Colorado Sex Crime Attorney Blog

5th Amendment Right to Remain Silent in Denver and Jefferson County Sexual Assault Cases

Posted by Kyle B. Sawyer | May 31, 2017 | 0 Comments

In Denver County Courts and Jefferson County Courts, you have a right to remain silent when accused of Sexual Assault on a Child, Unlawful Sexual Contact or Public Indecency. Otherwise known as your Fifth Amendment Right to Remain Silent, or Privilege Against Self Incrimination, this right protects you from being called to testify against yourself and facing additional criminal charges.

Arapahoe County and Douglas County Fifth Amendment Right: When 5th Amendment Right Applies

There are many circumstances where your Fifth Amendment Right to Remain Silent comes into play in Arapahoe County and Douglas County cases of Indecent Exposure, Sexual Assault or Incest. Below are some examples:

  • When any comments you make (such as admitting to criminal conduct) could lead to prosecution;
  • When your probation officer asks about what you did at a specific time, and your answer could lead to probation revocation or criminal prosecution;
  • When you're asked about past crimes and any admission you make during a polygraph examination for Sex Offender Treatment could lead to criminal prosecution or the loss of good standing in SOISP or Sex Offender Treatment;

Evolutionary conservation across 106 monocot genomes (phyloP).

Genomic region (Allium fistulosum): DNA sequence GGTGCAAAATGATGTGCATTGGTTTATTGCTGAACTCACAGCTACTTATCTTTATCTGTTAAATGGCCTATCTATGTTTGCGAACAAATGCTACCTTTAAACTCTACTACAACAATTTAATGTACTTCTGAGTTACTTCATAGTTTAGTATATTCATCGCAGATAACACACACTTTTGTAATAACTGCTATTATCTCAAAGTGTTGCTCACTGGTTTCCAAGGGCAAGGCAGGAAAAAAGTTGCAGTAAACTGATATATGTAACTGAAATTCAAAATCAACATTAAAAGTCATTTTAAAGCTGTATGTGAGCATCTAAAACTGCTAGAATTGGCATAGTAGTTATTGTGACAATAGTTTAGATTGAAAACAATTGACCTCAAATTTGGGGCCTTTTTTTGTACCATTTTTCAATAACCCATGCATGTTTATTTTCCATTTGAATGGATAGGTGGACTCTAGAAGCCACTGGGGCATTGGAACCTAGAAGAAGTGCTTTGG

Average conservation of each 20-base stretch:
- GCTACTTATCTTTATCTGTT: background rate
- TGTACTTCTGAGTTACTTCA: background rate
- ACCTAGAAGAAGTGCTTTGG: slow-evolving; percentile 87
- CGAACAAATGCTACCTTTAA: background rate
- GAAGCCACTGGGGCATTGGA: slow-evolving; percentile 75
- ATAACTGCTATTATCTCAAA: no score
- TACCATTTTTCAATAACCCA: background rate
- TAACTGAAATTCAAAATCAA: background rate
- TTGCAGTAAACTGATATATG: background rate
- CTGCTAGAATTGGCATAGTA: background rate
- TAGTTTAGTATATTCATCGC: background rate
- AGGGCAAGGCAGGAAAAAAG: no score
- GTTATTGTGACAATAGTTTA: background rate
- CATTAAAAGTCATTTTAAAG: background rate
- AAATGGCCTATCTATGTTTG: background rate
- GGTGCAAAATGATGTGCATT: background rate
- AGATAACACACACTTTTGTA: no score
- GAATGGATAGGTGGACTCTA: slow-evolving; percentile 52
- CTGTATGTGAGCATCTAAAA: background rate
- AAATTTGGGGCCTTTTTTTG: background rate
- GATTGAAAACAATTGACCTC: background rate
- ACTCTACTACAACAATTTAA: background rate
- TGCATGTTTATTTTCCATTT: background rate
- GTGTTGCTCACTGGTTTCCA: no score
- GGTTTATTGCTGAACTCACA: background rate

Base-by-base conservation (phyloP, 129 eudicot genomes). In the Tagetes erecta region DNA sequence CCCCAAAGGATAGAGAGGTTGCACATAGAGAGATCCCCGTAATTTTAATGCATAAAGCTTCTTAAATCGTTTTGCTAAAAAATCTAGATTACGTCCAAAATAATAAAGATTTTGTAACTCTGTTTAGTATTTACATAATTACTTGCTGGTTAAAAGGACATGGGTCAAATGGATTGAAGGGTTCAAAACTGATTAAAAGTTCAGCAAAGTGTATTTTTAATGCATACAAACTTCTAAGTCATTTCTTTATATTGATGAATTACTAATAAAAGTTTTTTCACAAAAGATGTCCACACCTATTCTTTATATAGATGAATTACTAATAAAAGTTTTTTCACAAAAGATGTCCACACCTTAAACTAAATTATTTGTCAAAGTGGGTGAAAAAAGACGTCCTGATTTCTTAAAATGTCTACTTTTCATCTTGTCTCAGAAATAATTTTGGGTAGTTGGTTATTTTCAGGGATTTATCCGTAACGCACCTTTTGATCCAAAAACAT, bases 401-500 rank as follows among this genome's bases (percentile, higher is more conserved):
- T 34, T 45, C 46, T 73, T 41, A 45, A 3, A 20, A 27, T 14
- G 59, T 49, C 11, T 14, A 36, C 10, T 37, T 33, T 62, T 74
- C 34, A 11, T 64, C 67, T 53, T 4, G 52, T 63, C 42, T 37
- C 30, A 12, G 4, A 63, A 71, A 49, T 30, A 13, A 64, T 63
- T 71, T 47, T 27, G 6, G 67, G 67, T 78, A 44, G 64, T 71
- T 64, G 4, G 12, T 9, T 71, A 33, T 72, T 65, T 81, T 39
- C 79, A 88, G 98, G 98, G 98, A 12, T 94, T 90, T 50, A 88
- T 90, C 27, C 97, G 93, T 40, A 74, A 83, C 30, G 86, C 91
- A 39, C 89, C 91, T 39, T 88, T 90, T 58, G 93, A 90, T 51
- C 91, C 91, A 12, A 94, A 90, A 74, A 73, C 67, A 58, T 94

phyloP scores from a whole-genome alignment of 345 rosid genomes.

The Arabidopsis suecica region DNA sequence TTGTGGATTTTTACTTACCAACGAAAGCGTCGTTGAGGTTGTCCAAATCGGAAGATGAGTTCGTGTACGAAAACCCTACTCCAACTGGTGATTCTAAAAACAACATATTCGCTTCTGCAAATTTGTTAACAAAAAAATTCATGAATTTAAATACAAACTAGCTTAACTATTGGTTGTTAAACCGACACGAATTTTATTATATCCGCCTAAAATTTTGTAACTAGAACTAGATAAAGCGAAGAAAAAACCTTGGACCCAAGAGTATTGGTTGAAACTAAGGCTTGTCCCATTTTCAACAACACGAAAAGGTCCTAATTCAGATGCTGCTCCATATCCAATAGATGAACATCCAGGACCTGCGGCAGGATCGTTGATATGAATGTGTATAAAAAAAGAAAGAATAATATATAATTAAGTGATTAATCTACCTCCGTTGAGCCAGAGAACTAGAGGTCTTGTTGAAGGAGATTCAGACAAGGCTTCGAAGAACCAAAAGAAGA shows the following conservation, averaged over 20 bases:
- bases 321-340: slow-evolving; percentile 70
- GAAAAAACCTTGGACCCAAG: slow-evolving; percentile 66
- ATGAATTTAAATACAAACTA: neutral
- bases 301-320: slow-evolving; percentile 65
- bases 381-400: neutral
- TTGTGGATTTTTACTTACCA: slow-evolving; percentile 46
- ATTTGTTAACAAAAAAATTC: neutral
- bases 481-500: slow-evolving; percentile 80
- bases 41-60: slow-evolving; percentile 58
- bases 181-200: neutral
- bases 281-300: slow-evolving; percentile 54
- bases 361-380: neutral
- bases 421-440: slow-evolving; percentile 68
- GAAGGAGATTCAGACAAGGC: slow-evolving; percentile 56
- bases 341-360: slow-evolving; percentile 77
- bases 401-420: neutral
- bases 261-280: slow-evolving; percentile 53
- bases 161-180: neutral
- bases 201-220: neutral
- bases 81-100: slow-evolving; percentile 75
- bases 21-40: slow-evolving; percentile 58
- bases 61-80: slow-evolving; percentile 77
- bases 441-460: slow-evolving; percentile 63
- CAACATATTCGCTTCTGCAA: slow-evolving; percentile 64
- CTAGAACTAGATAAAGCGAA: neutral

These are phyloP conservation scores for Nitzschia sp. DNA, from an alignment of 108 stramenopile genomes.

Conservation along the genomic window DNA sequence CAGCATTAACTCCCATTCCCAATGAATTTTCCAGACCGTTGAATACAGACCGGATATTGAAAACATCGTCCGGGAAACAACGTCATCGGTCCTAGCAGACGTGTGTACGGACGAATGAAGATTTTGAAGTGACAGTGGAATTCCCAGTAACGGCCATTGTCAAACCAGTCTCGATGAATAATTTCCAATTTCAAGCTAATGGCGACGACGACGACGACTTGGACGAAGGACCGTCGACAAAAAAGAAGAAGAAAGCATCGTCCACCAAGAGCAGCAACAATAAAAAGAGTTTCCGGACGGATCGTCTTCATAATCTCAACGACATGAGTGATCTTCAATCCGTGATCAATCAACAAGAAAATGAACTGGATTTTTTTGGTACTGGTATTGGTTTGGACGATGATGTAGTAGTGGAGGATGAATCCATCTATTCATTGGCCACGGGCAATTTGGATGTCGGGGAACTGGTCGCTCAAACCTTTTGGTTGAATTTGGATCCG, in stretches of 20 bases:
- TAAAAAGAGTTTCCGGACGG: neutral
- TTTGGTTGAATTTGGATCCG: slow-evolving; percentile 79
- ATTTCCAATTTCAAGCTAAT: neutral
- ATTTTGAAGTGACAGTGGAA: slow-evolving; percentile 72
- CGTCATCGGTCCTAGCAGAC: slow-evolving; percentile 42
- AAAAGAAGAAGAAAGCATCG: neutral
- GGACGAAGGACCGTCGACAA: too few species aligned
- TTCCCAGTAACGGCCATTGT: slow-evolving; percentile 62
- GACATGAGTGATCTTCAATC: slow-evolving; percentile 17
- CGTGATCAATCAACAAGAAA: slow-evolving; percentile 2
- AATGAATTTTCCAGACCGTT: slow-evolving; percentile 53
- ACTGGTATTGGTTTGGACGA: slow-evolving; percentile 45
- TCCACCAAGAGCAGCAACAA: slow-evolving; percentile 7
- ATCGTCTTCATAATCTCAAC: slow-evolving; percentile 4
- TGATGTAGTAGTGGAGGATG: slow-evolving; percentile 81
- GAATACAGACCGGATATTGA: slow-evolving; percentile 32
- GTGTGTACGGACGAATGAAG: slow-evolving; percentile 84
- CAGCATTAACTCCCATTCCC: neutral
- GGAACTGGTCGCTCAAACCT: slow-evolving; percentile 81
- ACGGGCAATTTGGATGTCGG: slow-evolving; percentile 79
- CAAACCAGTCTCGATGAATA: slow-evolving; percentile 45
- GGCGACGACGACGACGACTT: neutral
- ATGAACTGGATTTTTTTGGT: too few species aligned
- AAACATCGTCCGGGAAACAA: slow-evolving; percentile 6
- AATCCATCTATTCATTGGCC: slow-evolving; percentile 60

• When you're under subpoena / testifying in court, and what you say is different from a previous testimony or statements you made to police.

Remember,  you are not required to talk about something which can lead to criminal charges or criminal prosecution. However, a limitation on your 5th Amendment Right can occur when testifying on a subject and the government cross-examines you on that subject. So, you should always be cautious when testifying, as there are risks involved if your testimony might be on the same subject as criminal activity.

Immunity in Adams County Sexual Assault Cases

In some cases in Adams County, the government will consider a grant of immunity. When the government considers a grant of immunity, it means you can admit to committing a crime, but the government cannot prosecute you. Be extra careful with the wording on this immunity, however, as certain words may provide for limited immunity rather than complete immunity.  If you make a mistake, the wrong wording can lead to police investigating you further and gathering more evidence against you.

Request a Free Consultation

To learn more about your Fifth Amendment Right to Remain Silent in Colorado, contact the O'Malley Law Office at 303-830-0880. Together, we can protect your future.

Image Courtesy of marcolm /

About the Author

Kyle B. Sawyer

I have a passion for defending others in criminal cases. I am able to empathize with my clients and understand their emotions and fears. I have a unique perspective on the criminal justice system and I understand what it feels like to be wrongly accused of a crime.


There are no comments for this post. Be the first and Add your Comment below.

Leave a Comment